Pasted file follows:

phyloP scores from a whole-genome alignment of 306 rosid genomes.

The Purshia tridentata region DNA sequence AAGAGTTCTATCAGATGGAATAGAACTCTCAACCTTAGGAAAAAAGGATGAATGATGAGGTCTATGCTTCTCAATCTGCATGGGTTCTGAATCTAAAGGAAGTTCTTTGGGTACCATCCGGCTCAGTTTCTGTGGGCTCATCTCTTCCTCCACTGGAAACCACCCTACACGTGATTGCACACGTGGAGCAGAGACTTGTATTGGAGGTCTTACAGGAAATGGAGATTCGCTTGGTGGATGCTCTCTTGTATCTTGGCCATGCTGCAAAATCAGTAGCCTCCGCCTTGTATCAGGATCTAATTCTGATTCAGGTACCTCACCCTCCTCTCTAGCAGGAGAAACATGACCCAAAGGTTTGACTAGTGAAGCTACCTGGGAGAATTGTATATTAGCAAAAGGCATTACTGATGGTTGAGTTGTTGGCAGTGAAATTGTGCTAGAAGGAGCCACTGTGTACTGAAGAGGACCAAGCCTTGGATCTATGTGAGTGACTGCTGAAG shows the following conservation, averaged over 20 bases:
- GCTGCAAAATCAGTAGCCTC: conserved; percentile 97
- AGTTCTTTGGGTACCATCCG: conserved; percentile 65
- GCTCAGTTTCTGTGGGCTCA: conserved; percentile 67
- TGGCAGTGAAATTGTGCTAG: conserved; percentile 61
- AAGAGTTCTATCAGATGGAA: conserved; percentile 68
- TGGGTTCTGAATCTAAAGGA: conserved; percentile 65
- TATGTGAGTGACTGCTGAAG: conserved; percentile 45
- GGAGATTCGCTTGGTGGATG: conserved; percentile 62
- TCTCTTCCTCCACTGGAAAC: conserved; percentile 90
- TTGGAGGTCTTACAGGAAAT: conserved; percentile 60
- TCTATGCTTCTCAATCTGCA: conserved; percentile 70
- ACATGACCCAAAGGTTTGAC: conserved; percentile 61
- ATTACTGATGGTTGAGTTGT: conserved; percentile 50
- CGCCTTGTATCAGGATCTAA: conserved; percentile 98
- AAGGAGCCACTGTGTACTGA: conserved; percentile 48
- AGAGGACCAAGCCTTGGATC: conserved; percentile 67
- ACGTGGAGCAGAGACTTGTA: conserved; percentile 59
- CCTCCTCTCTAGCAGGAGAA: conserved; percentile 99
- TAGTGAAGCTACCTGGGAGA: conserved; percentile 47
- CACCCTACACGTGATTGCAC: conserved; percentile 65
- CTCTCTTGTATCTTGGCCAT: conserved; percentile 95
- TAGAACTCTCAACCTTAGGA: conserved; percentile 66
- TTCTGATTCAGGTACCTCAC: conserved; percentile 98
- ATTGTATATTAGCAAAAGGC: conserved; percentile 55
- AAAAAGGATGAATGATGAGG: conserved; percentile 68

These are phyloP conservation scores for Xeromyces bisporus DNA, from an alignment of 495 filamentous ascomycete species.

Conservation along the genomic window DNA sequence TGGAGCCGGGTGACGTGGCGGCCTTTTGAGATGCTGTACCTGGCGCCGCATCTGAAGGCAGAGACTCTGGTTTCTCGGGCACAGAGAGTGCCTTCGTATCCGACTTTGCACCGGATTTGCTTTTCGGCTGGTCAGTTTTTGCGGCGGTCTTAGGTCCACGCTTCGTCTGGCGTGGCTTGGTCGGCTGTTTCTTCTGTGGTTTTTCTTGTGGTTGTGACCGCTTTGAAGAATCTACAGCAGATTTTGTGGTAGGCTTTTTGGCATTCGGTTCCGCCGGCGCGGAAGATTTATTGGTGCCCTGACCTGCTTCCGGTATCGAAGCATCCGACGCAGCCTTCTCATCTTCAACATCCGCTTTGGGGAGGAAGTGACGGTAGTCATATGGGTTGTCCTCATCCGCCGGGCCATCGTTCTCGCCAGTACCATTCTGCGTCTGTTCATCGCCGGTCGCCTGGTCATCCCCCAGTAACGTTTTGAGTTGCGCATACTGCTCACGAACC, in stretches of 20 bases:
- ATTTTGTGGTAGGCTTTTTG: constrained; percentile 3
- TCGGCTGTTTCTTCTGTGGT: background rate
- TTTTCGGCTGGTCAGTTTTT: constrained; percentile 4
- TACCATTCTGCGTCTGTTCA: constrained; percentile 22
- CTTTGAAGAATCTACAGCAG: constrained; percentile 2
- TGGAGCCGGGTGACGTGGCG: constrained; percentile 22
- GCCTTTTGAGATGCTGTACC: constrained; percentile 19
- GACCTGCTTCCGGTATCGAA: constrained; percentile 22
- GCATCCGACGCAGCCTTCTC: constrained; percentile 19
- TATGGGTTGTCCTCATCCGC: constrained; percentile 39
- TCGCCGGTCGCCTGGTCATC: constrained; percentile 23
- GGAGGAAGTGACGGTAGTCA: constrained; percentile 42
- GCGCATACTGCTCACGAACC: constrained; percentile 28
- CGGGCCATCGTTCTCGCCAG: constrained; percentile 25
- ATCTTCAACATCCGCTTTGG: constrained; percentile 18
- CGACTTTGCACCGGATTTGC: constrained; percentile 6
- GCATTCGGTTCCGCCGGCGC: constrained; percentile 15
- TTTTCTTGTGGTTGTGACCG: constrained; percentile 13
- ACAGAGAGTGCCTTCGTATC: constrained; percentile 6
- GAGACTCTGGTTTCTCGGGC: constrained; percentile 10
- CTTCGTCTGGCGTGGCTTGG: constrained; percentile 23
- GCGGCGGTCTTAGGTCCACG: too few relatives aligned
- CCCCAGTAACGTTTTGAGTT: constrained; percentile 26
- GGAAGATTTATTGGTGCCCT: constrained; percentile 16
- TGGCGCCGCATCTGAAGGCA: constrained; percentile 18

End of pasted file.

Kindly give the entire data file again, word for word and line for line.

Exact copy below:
phyloP scores from a whole-genome alignment of 306 rosid genomes.

The Purshia tridentata region DNA sequence AAGAGTTCTATCAGATGGAATAGAACTCTCAACCTTAGGAAAAAAGGATGAATGATGAGGTCTATGCTTCTCAATCTGCATGGGTTCTGAATCTAAAGGAAGTTCTTTGGGTACCATCCGGCTCAGTTTCTGTGGGCTCATCTCTTCCTCCACTGGAAACCACCCTACACGTGATTGCACACGTGGAGCAGAGACTTGTATTGGAGGTCTTACAGGAAATGGAGATTCGCTTGGTGGATGCTCTCTTGTATCTTGGCCATGCTGCAAAATCAGTAGCCTCCGCCTTGTATCAGGATCTAATTCTGATTCAGGTACCTCACCCTCCTCTCTAGCAGGAGAAACATGACCCAAAGGTTTGACTAGTGAAGCTACCTGGGAGAATTGTATATTAGCAAAAGGCATTACTGATGGTTGAGTTGTTGGCAGTGAAATTGTGCTAGAAGGAGCCACTGTGTACTGAAGAGGACCAAGCCTTGGATCTATGTGAGTGACTGCTGAAG shows the following conservation, averaged over 20 bases:
- GCTGCAAAATCAGTAGCCTC: conserved; percentile 97
- AGTTCTTTGGGTACCATCCG: conserved; percentile 65
- GCTCAGTTTCTGTGGGCTCA: conserved; percentile 67
- TGGCAGTGAAATTGTGCTAG: conserved; percentile 61
- AAGAGTTCTATCAGATGGAA: conserved; percentile 68
- TGGGTTCTGAATCTAAAGGA: conserved; percentile 65
- TATGTGAGTGACTGCTGAAG: conserved; percentile 45
- GGAGATTCGCTTGGTGGATG: conserved; percentile 62
- TCTCTTCCTCCACTGGAAAC: conserved; percentile 90
- TTGGAGGTCTTACAGGAAAT: conserved; percentile 60
- TCTATGCTTCTCAATCTGCA: conserved; percentile 70
- ACATGACCCAAAGGTTTGAC: conserved; percentile 61
- ATTACTGATGGTTGAGTTGT: conserved; percentile 50
- CGCCTTGTATCAGGATCTAA: conserved; percentile 98
- AAGGAGCCACTGTGTACTGA: conserved; percentile 48
- AGAGGACCAAGCCTTGGATC: conserved; percentile 67
- ACGTGGAGCAGAGACTTGTA: conserved; percentile 59
- CCTCCTCTCTAGCAGGAGAA: conserved; percentile 99
- TAGTGAAGCTACCTGGGAGA: conserved; percentile 47
- CACCCTACACGTGATTGCAC: conserved; percentile 65
- CTCTCTTGTATCTTGGCCAT: conserved; percentile 95
- TAGAACTCTCAACCTTAGGA: conserved; percentile 66
- TTCTGATTCAGGTACCTCAC: conserved; percentile 98
- ATTGTATATTAGCAAAAGGC: conserved; percentile 55
- AAAAAGGATGAATGATGAGG: conserved; percentile 68

These are phyloP conservation scores for Xeromyces bisporus DNA, from an alignment of 495 filamentous ascomycete species.

Conservation along the genomic window DNA sequence TGGAGCCGGGTGACGTGGCGGCCTTTTGAGATGCTGTACCTGGCGCCGCATCTGAAGGCAGAGACTCTGGTTTCTCGGGCACAGAGAGTGCCTTCGTATCCGACTTTGCACCGGATTTGCTTTTCGGCTGGTCAGTTTTTGCGGCGGTCTTAGGTCCACGCTTCGTCTGGCGTGGCTTGGTCGGCTGTTTCTTCTGTGGTTTTTCTTGTGGTTGTGACCGCTTTGAAGAATCTACAGCAGATTTTGTGGTAGGCTTTTTGGCATTCGGTTCCGCCGGCGCGGAAGATTTATTGGTGCCCTGACCTGCTTCCGGTATCGAAGCATCCGACGCAGCCTTCTCATCTTCAACATCCGCTTTGGGGAGGAAGTGACGGTAGTCATATGGGTTGTCCTCATCCGCCGGGCCATCGTTCTCGCCAGTACCATTCTGCGTCTGTTCATCGCCGGTCGCCTGGTCATCCCCCAGTAACGTTTTGAGTTGCGCATACTGCTCACGAACC, in stretches of 20 bases:
- ATTTTGTGGTAGGCTTTTTG: constrained; percentile 3
- TCGGCTGTTTCTTCTGTGGT: background rate
- TTTTCGGCTGGTCAGTTTTT: constrained; percentile 4
- TACCATTCTGCGTCTGTTCA: constrained; percentile 22
- CTTTGAAGAATCTACAGCAG: constrained; percentile 2
- TGGAGCCGGGTGACGTGGCG: constrained; percentile 22
- GCCTTTTGAGATGCTGTACC: constrained; percentile 19
- GACCTGCTTCCGGTATCGAA: constrained; percentile 22
- GCATCCGACGCAGCCTTCTC: constrained; percentile 19
- TATGGGTTGTCCTCATCCGC: constrained; percentile 39
- TCGCCGGTCGCCTGGTCATC: constrained; percentile 23
- GGAGGAAGTGACGGTAGTCA: constrained; percentile 42
- GCGCATACTGCTCACGAACC: constrained; percentile 28
- CGGGCCATCGTTCTCGCCAG: constrained; percentile 25
- ATCTTCAACATCCGCTTTGG: constrained; percentile 18
- CGACTTTGCACCGGATTTGC: constrained; percentile 6
- GCATTCGGTTCCGCCGGCGC: constrained; percentile 15
- TTTTCTTGTGGTTGTGACCG: constrained; percentile 13
- ACAGAGAGTGCCTTCGTATC: constrained; percentile 6
- GAGACTCTGGTTTCTCGGGC: constrained; percentile 10
- CTTCGTCTGGCGTGGCTTGG: constrained; percentile 23
- GCGGCGGTCTTAGGTCCACG: too few relatives aligned
- CCCCAGTAACGTTTTGAGTT: constrained; percentile 26
- GGAAGATTTATTGGTGCCCT: constrained; percentile 16
- TGGCGCCGCATCTGAAGGCA: constrained; percentile 18